Gathering spots

How Field & Main Bank’s new universal banker model centers are cultivating community and customers.

By Katie Kuehner-Hebert

Field & Main Bank’s redesigned centers based on the universal banker model are delighting existing customers and attracting new ones.

The $404 million-asset bank, based in Henderson, Ky., worked with design firm NewGround to renovate both its flagship branch and a center in Cynthiana, Ky., under the new model. Notable features include freestanding teller pods, digital media displays, a conference room that can be used by community groups and business customers, and an outdoor patio for community events.

“Our newly designed banking centers further Field & Main Bank’s commitment to providing a community banking experience that’s both personal and consistent with modern-day activities and expectations,” says Scott P. Davis, the community bank’s chairman and CEO.

The driving force behind Field & Main Bank’s universal banker model is the changing role of its branches, says Kevin Blair, president and CEO of NewGround, which is based in Chesterfield, Mo. Transactions are increasingly being conducted through digital channels, which has diminished the need for dedicated tellers in branches and decreased the branch footprint. In addition to processing transactions, employees open new accounts and introduce customers to products that fit their needs.

Each branch “should really be focused on customer experiences and building deeper and more meaningful relationships with customers,” Blair says. “It’s more of a consultative environment, conducted around pods within a variety of different designs now being used today.”

Field & Main Bank’s freestanding service pods with currency recyclers remove the literal barrier created by traditional teller lines, “providing a warmer and more approachable interaction,” Davis says. The highly secure pods are stand-alone desks that enable bankers and customers to slide around to the side and share a view of transactions and balances on the computer screen.

“It creates a much higher level of engagement with the customer and more privacy in that the banker is not speaking across the counter and giving out a balance,” Davis says.

The digital media displays allow staff to promote the bank’s products, services and upcoming bank events, as well as local community initiatives. Staff members can update the digital information in real time, customize it by local market and connect all branches with consistently branded communications.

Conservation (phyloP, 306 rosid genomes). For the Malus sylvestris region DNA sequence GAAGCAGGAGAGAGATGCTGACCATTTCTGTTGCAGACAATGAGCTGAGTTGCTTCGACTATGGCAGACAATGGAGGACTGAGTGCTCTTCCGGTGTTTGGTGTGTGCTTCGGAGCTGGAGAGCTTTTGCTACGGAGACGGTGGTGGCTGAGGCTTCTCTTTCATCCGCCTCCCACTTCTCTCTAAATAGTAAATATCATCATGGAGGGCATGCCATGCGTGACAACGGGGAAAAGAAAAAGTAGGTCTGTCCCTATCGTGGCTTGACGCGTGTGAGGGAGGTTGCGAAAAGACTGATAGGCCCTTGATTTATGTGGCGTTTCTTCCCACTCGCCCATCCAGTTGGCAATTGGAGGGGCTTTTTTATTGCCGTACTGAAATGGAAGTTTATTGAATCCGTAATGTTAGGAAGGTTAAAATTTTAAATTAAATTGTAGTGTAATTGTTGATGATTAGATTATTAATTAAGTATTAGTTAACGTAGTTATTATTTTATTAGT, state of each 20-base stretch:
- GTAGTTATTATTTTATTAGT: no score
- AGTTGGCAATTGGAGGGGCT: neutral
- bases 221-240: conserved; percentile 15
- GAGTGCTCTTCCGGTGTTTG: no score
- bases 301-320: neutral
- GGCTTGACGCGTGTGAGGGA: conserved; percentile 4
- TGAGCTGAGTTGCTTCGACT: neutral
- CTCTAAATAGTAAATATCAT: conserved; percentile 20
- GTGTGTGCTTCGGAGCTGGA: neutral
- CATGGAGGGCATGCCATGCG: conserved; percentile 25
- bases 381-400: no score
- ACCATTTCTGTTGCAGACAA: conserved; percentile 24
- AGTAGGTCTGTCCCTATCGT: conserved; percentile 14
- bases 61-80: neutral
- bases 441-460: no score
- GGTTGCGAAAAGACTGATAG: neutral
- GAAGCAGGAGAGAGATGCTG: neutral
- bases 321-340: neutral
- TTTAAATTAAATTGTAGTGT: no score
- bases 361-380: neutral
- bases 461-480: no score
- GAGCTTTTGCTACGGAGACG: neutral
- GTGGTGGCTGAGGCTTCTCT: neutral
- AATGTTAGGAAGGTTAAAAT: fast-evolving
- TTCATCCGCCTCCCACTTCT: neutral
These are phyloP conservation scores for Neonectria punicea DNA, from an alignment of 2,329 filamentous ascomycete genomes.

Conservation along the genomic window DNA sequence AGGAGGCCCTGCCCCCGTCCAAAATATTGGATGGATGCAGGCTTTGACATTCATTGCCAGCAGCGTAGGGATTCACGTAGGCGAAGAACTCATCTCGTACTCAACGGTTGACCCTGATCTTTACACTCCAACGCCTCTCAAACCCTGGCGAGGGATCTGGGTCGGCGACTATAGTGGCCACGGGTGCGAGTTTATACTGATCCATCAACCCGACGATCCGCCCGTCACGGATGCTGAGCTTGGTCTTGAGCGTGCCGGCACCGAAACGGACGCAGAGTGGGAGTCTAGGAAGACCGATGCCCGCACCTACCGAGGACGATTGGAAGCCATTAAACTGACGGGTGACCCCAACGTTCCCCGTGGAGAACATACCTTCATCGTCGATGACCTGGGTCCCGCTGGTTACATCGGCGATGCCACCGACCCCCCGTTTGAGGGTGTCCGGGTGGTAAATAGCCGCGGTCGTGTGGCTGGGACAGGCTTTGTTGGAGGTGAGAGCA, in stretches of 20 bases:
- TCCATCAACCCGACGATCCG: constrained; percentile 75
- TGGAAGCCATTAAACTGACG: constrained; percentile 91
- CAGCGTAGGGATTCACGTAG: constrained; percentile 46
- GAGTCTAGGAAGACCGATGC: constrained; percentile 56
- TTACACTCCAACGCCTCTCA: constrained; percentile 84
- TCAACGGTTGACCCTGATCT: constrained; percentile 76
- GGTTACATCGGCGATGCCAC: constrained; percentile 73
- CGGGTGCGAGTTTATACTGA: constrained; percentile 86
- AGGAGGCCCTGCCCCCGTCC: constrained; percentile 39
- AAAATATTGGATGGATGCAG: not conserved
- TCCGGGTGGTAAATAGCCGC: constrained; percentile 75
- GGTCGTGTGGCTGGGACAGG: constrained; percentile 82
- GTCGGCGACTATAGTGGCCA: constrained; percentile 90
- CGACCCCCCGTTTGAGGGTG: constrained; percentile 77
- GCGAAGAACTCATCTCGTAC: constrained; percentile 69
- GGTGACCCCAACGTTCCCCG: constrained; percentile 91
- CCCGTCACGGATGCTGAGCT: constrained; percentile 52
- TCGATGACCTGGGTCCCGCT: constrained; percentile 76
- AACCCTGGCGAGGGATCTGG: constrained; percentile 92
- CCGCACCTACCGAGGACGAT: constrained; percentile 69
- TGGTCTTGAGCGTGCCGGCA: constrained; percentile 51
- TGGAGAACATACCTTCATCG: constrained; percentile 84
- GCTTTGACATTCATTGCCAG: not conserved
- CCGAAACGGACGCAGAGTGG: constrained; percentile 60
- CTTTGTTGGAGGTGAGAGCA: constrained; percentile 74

Good day, sunshine
In Cynthiana, a social area opens on to a bright and welcoming patio.

“Community members and groups are welcome to use that space for gatherings and meetings, along with our conference room,” Davis says. “We really thought about the elements that spoke to the deposit banking experience we want to create, and people have embraced it so well in Cynthiana.”

Blair says that many banks are designing spaces customers can use, even for nonbanking purposes.

“Most small businesses don’t have a technology-enabled conference center, so if a community bank opens up physical space for businesses to use, that’s a golden opportunity to deepen their relationships with those customers,” he says.

The Cynthiana center exterior combines modern features with traditional elements, such as the stone façade next to the steel exterior, making it a “very striking” introduction to the town, Davis says.

“We believe this provides the continuity of our image and experience we want our customers to have,” he says. “Further, it just says, ‘We’re a little different. We don’t look like the other banks in the community physically, and the experience inside is different as well.’”

Field & Main Bank has seen an increase in traffic at the redesigned centers due to the “overall aesthetic and enhanced customer interaction,” Davis says, as well as increases in core deposits and new account openings.

“Also, the consolidation of our bank, drive-through and ATM provide not only an economic benefit, but a significant improvement in our workflow and in internal communications,” Davis says.

“Our society yearns for points of connectivity. The traditional places where we connected with our neighbors years ago don’t exist in the way that they once did. We want Field & Main Bank to be the place where people come to make connections.”
—Scott P. Davis,
Field & Main Bank

“It’s a huge factor to have all of our team under one roof. It does not go unnoticed that the overall mood of our team has been heightened significantly as well.”

Field & Main Bank is now redesigning two more centers under the universal banker model and hopes to overhaul all of them in time. Its goal is to develop a warm, comfortable and useful environment for customers.

“Our society yearns for points of connectivity,” Davis says. “The traditional places where we connected with our neighbors years ago don’t exist in the way that they once did. We want Field & Main Bank to be the place where people come to make connections. Come enjoy a warm cup of coffee on our patio while you browse the news on your tablet.”


Katie Kuehner-Hebert is a writer in California.

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